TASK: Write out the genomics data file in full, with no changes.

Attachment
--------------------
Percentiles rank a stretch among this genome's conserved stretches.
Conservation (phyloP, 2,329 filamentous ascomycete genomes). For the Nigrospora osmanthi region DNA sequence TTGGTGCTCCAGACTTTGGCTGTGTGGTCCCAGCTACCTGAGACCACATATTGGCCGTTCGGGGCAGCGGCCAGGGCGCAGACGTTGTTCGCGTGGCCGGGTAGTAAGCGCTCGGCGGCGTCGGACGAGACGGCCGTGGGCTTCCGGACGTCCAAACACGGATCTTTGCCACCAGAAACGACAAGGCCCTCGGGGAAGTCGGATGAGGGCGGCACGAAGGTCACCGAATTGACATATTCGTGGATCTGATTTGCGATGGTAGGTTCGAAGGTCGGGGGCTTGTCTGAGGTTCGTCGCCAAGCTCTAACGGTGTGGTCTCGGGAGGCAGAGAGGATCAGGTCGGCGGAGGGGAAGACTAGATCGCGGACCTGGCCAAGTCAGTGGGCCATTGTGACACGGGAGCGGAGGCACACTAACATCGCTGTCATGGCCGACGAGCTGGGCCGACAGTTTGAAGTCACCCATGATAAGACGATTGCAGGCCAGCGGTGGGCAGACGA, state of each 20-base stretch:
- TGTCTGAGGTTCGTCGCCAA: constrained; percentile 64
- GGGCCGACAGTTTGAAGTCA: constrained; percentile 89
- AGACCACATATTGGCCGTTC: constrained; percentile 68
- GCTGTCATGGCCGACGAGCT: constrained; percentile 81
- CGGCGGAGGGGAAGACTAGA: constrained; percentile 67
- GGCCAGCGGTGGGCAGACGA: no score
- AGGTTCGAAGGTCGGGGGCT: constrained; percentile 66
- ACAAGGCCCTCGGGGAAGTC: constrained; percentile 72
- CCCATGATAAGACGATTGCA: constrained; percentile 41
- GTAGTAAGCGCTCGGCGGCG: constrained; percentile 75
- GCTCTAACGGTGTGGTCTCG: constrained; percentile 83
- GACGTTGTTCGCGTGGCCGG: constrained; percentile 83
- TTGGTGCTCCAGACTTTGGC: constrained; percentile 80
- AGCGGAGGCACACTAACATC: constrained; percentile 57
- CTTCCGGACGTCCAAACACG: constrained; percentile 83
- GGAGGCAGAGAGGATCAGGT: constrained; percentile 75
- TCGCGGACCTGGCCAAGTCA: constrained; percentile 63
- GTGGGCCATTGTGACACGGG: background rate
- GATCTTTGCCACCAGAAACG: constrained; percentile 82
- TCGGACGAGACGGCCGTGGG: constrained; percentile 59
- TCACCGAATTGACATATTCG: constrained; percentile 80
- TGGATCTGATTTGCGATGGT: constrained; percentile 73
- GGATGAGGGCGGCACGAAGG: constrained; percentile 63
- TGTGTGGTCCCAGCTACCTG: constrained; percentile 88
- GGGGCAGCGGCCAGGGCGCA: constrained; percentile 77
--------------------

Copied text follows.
Percentiles rank a stretch among this genome's conserved stretches.
Conservation (phyloP, 2,329 filamentous ascomycete genomes). For the Nigrospora osmanthi region DNA sequence TTGGTGCTCCAGACTTTGGCTGTGTGGTCCCAGCTACCTGAGACCACATATTGGCCGTTCGGGGCAGCGGCCAGGGCGCAGACGTTGTTCGCGTGGCCGGGTAGTAAGCGCTCGGCGGCGTCGGACGAGACGGCCGTGGGCTTCCGGACGTCCAAACACGGATCTTTGCCACCAGAAACGACAAGGCCCTCGGGGAAGTCGGATGAGGGCGGCACGAAGGTCACCGAATTGACATATTCGTGGATCTGATTTGCGATGGTAGGTTCGAAGGTCGGGGGCTTGTCTGAGGTTCGTCGCCAAGCTCTAACGGTGTGGTCTCGGGAGGCAGAGAGGATCAGGTCGGCGGAGGGGAAGACTAGATCGCGGACCTGGCCAAGTCAGTGGGCCATTGTGACACGGGAGCGGAGGCACACTAACATCGCTGTCATGGCCGACGAGCTGGGCCGACAGTTTGAAGTCACCCATGATAAGACGATTGCAGGCCAGCGGTGGGCAGACGA, state of each 20-base stretch:
- TGTCTGAGGTTCGTCGCCAA: constrained; percentile 64
- GGGCCGACAGTTTGAAGTCA: constrained; percentile 89
- AGACCACATATTGGCCGTTC: constrained; percentile 68
- GCTGTCATGGCCGACGAGCT: constrained; percentile 81
- CGGCGGAGGGGAAGACTAGA: constrained; percentile 67
- GGCCAGCGGTGGGCAGACGA: no score
- AGGTTCGAAGGTCGGGGGCT: constrained; percentile 66
- ACAAGGCCCTCGGGGAAGTC: constrained; percentile 72
- CCCATGATAAGACGATTGCA: constrained; percentile 41
- GTAGTAAGCGCTCGGCGGCG: constrained; percentile 75
- GCTCTAACGGTGTGGTCTCG: constrained; percentile 83
- GACGTTGTTCGCGTGGCCGG: constrained; percentile 83
- TTGGTGCTCCAGACTTTGGC: constrained; percentile 80
- AGCGGAGGCACACTAACATC: constrained; percentile 57
- CTTCCGGACGTCCAAACACG: constrained; percentile 83
- GGAGGCAGAGAGGATCAGGT: constrained; percentile 75
- TCGCGGACCTGGCCAAGTCA: constrained; percentile 63
- GTGGGCCATTGTGACACGGG: background rate
- GATCTTTGCCACCAGAAACG: constrained; percentile 82
- TCGGACGAGACGGCCGTGGG: constrained; percentile 59
- TCACCGAATTGACATATTCG: constrained; percentile 80
- TGGATCTGATTTGCGATGGT: constrained; percentile 73
- GGATGAGGGCGGCACGAAGG: constrained; percentile 63
- TGTGTGGTCCCAGCTACCTG: constrained; percentile 88
- GGGGCAGCGGCCAGGGCGCA: constrained; percentile 77